Pursuant to the provisions of the Apostolic Constitution Vultum Dei quaerere , all monasteries must initially enter a Federation .
A monastery, for special reasons that are objective and motivated, with the vote of the conventual Chapter can ask the Holy See to be exempted from this obligation. The granting of such dispensation is reserved to the Holy See. A monastery, for objective and motivated reasons, with the vote of the conventual Chapter can ask the Holy See to no longer belong to a Federation. The Holy See must make an appropriate discernment before granting the exit from a Federation.
Once canonical erection has been obtained, the Federation seeks legal recognition also in the civil sphere and places its legal see in one of the monasteries belonging to it. Several Federations of the same Institute, with the approval of the Holy See, can constitute a Confederation among them  to give a unitary direction and a certain coordination to the activity of the single Federations.
The Holy See can establish or approve an International Commission for each Institute with the aim of encouraging the study of themes related to the contemplative life in relation to its own charism . The legitimately established Federation is a public juridic person in the Church and is therefore able to acquire, possess, administer, and alienate temporal, movable and immovable goods, which are ecclesiastical assets, in accordance with the universal and proper law.
To keep alive and strengthen the union of monasteries, implementing one of the aims of the Federation, a certain communication of goods is encouraged among the monasteries, coordinated by the Federal President. The communication of goods in a Federation is implemented through contributions, gifts, loans that monasteries offer other monasteries that have financial difficulties, and for the common needs of the Federation.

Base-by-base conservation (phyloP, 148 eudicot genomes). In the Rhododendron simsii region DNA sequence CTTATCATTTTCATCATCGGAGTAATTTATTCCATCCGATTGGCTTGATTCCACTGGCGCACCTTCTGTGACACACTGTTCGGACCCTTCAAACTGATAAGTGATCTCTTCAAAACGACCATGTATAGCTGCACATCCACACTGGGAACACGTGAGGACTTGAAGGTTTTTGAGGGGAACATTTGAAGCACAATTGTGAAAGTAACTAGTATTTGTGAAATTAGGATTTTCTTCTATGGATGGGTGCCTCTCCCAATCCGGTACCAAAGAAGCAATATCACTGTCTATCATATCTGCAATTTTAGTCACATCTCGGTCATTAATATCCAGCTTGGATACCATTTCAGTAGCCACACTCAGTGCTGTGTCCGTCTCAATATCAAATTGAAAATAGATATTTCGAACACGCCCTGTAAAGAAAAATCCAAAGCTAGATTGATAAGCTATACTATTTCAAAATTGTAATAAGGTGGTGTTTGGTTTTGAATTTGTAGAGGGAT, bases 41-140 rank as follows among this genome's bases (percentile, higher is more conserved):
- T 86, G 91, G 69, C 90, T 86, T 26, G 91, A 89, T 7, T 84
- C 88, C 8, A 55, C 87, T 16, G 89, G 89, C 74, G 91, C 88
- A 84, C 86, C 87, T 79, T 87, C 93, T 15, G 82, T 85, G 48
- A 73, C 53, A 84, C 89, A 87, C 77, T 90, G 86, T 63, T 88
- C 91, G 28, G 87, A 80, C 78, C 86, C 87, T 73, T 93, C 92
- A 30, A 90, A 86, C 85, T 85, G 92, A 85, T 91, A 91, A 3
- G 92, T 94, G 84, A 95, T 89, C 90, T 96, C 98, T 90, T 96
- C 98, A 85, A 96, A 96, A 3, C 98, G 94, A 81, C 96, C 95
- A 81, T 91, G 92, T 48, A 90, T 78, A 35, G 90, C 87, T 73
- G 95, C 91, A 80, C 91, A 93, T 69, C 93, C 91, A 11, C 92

The Federation considers the assets in its possession as necessary and useful means to achieve its goals. This fund serves to cover the ordinary expenses of the Federation itself and those relating to the formation of nuns at the federal level, to support the necessities of the subsistence and health of the nuns, to maintain the buildings, and to support new foundations. The economic fund is nourished by the free donations of the monasteries, by the donations of benefactors, and by revenues deriving from the alienation of the assets of suppressed monasteries, as established by the present Instruction .
As part of ordinary administration, the Federal President and the Financial Administrator of the Federation make purchases and carry out valid administrative tasks within the limits of their role. For expenses and acts of extraordinary administration, the authorization of the Federal Council and of the Federal Assembly is required, according to the value of the sum established in the proper law.
Each Federation in the Elective Assembly sets the sum for which it is necessary to have the authorization of the Federal Council and the Federal Assembly. If it is a negotiation or sale whose value exceeds the sum set by the Holy See for the individual regions or deals with votive donations made to the Church of precious items due to their historical and artistic value, the permission of the Holy See is also required.